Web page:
What is the best diet for longevity?

Since diet is some elements of the Power 9 learned from Blue Zones, Buettner has also launched the Blue Zone Food Guidelines which include 11 suggestions based on how the world’s most long-lived people ate for the majority of their lives.

“If you want to know what a centenarian [did to live] to be 100, you have to know what they ate during their whole [life],” he explained. “Working with Harvard for my book The Blue Zones Kitchen, we collected 155 dietary studies done in all Blue Zones over the past 80 years and averaged them.”

“It was clear that over 90% of their traditional dietary intake came from whole food, plant-based sources [and] was about 65% complex carbs,” Buettner said. Buettner. “The pillars of every longevity diet in the world are whole grains, nuts, greens, and other garden vegetables, tubersTrusted Source, and beans.”

Dr. Valter Longo Edna M. Jones Chair in Gerontology and Professor of biological sciences and gerontology within the USC Leonard Davis School of Gerontology and Biomedical Sciences, created the Longevity DietTrusted Source after years of study into the effects of nutrition on aging, aging and diseases.

“The Longevity Diet, based on [the] five pillars of longevity, entails all of the everyday and periodic dietary habits that are associated with increased longevity and healthspan,” he told the MNT.

The most important aspects of Longevity Diet include:

  • taking an extremely low-protein diet until 65-70, and then moderate protein intake later in life.
  • intermittent fasting throughout 12 hours each night
  • performing, on average, 3 cycles of a fasting mimicking diet every the year. The duration of each cycle is five days.

“Because diet [is] intended as ‘how and what we eat’ and not as a method to lose weight, [it] can regulate the genes that regulate the aging process, but also those that regulate the removal of damaged components of cells and the regeneration of parts of various tissues and organs,” Dr. Longo added.

In addition, research has suggested it is possible that the Mediterranean food plan may also have advantages when it comes to longevity.

A study that was that was published in January of 2020 concluded that Mediterranean diet may help to slow the rate ofTrusted Source the process of aging and the development in FrailtyTrusted Source as we years.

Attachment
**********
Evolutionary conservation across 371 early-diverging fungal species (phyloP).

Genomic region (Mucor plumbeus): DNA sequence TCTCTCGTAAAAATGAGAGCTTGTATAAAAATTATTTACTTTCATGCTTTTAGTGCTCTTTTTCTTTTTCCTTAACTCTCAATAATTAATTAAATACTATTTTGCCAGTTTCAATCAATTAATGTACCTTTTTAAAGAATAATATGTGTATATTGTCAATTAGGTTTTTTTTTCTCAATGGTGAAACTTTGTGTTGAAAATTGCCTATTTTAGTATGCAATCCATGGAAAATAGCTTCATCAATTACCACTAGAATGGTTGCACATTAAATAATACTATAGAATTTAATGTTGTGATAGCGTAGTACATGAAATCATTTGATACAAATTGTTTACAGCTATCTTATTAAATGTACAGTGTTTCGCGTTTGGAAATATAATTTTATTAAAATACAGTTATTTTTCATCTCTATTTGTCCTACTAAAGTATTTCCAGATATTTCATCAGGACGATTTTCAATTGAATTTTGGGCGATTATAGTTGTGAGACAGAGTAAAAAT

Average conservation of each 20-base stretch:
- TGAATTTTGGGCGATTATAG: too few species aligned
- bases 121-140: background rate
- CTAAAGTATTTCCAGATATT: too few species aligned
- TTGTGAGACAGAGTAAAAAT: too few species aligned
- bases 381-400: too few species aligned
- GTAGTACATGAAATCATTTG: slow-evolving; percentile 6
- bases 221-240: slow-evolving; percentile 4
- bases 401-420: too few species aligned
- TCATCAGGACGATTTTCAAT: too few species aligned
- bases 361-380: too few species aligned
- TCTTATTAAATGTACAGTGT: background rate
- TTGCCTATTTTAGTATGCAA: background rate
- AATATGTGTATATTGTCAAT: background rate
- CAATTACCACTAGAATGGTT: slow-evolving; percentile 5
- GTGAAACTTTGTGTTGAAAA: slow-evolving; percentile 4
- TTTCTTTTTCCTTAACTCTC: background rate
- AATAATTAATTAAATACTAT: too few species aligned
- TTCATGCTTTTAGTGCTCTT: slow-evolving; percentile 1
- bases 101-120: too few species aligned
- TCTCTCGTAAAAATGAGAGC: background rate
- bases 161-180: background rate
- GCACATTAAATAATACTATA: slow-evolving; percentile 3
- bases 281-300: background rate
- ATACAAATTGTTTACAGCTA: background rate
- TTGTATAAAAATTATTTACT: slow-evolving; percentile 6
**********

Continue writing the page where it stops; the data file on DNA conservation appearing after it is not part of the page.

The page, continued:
Research released in March 2021 indicates that sticking to the Mediterranean diet can bring years of Trusted Source to a person’s lifespan.

What is the reason diet is so crucial to longevity?

Based on Monique Richard who is Nutritionist and registered dietitian and owner of Nutrition-In-Sight, a business situated in Johnson City, TN, and national spokeswoman of the Academy of Nutrition and Dietetics in the area of eating to live longer diets like those of the Blue Zone Diet, Longevity Diet and the Mediterranean diet are distinct due to the common lifestyle elements they have in common.

“Examples of commonalities observed within these populations include more families and individuals growingTrusted Source and consuming their food [and] eating more whole foods, as in closest to what Mother Nature has made versus derived from a manufacturing plant, industrial farm, or fast food chain,” she explained to MNT.

“Overall intake and composition of these diets include less highly-processed foods, therefore often automatically decreasing levels of sodium, artificial flavors, colorings, and preservatives, fats or added sugar.” Richard observed.

“These dietary patterns often include foods lower in saturated fats, cholesterol, and calories, including more foods that are richer in nutrients such as fiber, antioxidants like vitamin C, E, A, [and] B, and higher in minerals such as potassium, magnesium, and iodine.”

– Monique Richard

How to alter your eating habits to enhance quality of life

If you are looking at diet modifications to prolong life, Richard said it is not just about extending the lifespan but also about enhancing the quality of life.

She offered:

  • Take inventory of the food you have in your pantry and the items that should be added or removed
  • Review your drinking habits, especially your sugary beveragesTrusted Source consumption
  • Consider how much animal-derived products and other meals you consume, and then consider alternatives
  • Cook more at home
  • Make the effort take the time to go grocery shopping, rather than relying on a delivery service
  • plants in containers or pots on a window or smaller deck if you do not have the space to plant the plants.
  • Go to the farmer’s market
  • Explore “new to you” foods
  • make dishes more appealing by adding spices and herbs
  • include more greens, beans, lentils, and other vegetables to your diet
  • Take time to celebrate your food.

“The emphasis is not on restriction or negative consequences, but leaning into true quality, consistency, and overall health with a pillar of foundational pure, wholesome factors,” Richard said.

“Don’t forget to slow down with eating, with chewing, with making or creating a meal, with making time to stop and smell the flowers, [and] with making long-lasting meaningful changes,” she explained.


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